OK, then. I’m starting to dig into the capabilities of my new loaner SFF Lenovo P360 Ultra PC. It’s a beast, especially for such a small package (3.4 x 8.7 x 7.9″, 87 x 223 x 202 mm, weight 4.4lb/2.0 kg). Right now I’m giving the front USB-C ports a workout, and exploring TB4/USB4 backup speeds. They’re amazing.
About the preceding graphic. It shows a front and rear view of the P360 chassis. Here’s what those numbered items convey:
1. Power switch (on/off)
2. Audio/headphone jack
3. USB 3.1 Gen 2 Type A port
4. 2 x Thunderbolt4/USB 3.1 Gen 2 Type C ports
5. Wi-Fi antenna mount
6. 2.5 GbE wired network (RJ-45)
7. 1.0 GbE wired network (RJ-45)
8. 4 x miniDP GPU (connects to Nvidia GPU)
9. Chassis latch release
10. 3 x full-size DP GPU (connects to on-chip Intel GPU)
11. 4 x USB 3.1 Gen 2 Type A ports
12. Optional PCIe card slot/port
13. Power in from 300W power brick
What Exploring TB4/USB4 Backup Speeds Says
First things first: I ran comparatives using CrystalDiskMark on a set of different NVMe enclosures with their own drives, as follows:
Enclosure NVMe SSD Price (Date) ====================== ================== ============== Sabrent NVMe PCIe x1.3 ADATA XPG 256GB US$ 60 (2019) Puhui USB 3.1 USB-C Samsung OEM 512GB US$ 30 (2022) Konyead M.2 TB4/USB4 Rocket 4 Plus 1TB US$162 (2022)
I didn’t get a lot of useful data out of that comparison, though the numbers for all three devices increase their readings down the preceding list. The final item shows most readings between 2x and 3x those for the first item. However, I decided to compare backup results for all three setups, working through a brand-new Belkin Pro Thunderbolt 4 Dock.
The results turn out to be a bit of a good new/bad news scenario. New TB4/USB4 NVMe enclosures are still punishingly expensive. Performance results from backup show them not yet worth the $132 differential vis-a-vis a cheap0 USB 3 3.1 Gen2 version. About the only thing they can do right now, as far as I can tell, is bring up the “USB 4.0 SSD” label in the Thunderbolt Control Center, as shown in the lead-in graphic.
Big Price Diffs Don’t Translate to Performance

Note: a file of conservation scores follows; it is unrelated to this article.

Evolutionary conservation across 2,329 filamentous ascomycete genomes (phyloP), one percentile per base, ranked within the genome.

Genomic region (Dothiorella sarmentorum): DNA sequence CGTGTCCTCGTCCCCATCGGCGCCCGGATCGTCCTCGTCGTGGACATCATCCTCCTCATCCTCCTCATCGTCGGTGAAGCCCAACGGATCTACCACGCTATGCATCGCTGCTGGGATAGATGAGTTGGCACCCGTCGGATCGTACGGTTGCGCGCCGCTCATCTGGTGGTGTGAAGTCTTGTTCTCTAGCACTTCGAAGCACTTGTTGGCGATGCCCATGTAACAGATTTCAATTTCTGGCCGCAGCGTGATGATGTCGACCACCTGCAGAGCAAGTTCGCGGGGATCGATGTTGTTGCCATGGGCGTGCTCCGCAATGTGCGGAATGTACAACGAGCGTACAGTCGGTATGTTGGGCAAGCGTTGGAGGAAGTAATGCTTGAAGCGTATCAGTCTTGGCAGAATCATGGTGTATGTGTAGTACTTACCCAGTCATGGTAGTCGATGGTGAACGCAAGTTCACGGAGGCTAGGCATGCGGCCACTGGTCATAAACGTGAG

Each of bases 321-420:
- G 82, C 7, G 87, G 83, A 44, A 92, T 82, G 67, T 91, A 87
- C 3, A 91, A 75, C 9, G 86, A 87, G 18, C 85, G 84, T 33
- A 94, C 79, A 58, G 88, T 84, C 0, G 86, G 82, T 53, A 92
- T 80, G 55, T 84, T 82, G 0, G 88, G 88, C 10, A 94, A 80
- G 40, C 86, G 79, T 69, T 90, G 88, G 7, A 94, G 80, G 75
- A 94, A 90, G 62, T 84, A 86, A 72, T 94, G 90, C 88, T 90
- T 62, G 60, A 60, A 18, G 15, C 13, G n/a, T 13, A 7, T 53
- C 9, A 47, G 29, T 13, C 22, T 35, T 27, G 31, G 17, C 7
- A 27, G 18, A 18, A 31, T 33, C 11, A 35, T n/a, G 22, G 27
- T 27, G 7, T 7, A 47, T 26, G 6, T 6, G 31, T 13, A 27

Here’s a table of backup times from Macrium Reflect Free to the three drives, listed by Enclosure name (consult previous table for more info on innards):
Enclosure Backup (times) ====================== ============== Sabrent NVMe PCIe x1.3 162 (2:42) Puhui USB 3.1 USB-C 131 (2:11) Konyead M.2 TB4/USB4 132 (2:12)
While there’s a 31/32 second difference (about 20%) between the older Sabrent enclosure and the two newer ones, there’s so little difference (1 second) between the other two that I’m sure that falls in the margin of measurement error one would expect.
What’s interesting here is that these backup speeds — even on the slowest/oldest device — are about twice as fast as on my other, similarly loaded test machines (which top out at USB 3.1 Gen 2). That tells me for those who do a lot of backing up, video editing, or other data intensive stuff there’s some real benefit to be gained from investing in TB4/USB4 ports and devices.
What lessons do I draw from this experiment? Glad you asked! Here’s a list:
- It’s definitely worth adding an interface to older desktops to support TB4/USB4 for the speed bump it provides.
- This new technology provides a “speed reason” to consider buying in on a newer laptop or PC.
- Newer, more expensive TB4/USB4 NVMe enclosures may not be worth the added cost as compared to USB 3.1 Gen 2/TB3 counterparts.
- From what I’m reading, it’s a good idea to use as short a USB4/TB4 rated cable as possible.
- It’s also best to hook the NVMe enclosure directly to the PC if you can (going through the dock reduced performance by about 5% overall)
A terrific experiment, and a great learning lesson, too. Thanks to the nice folks at Belkin and Lenovo who made their gear available to me.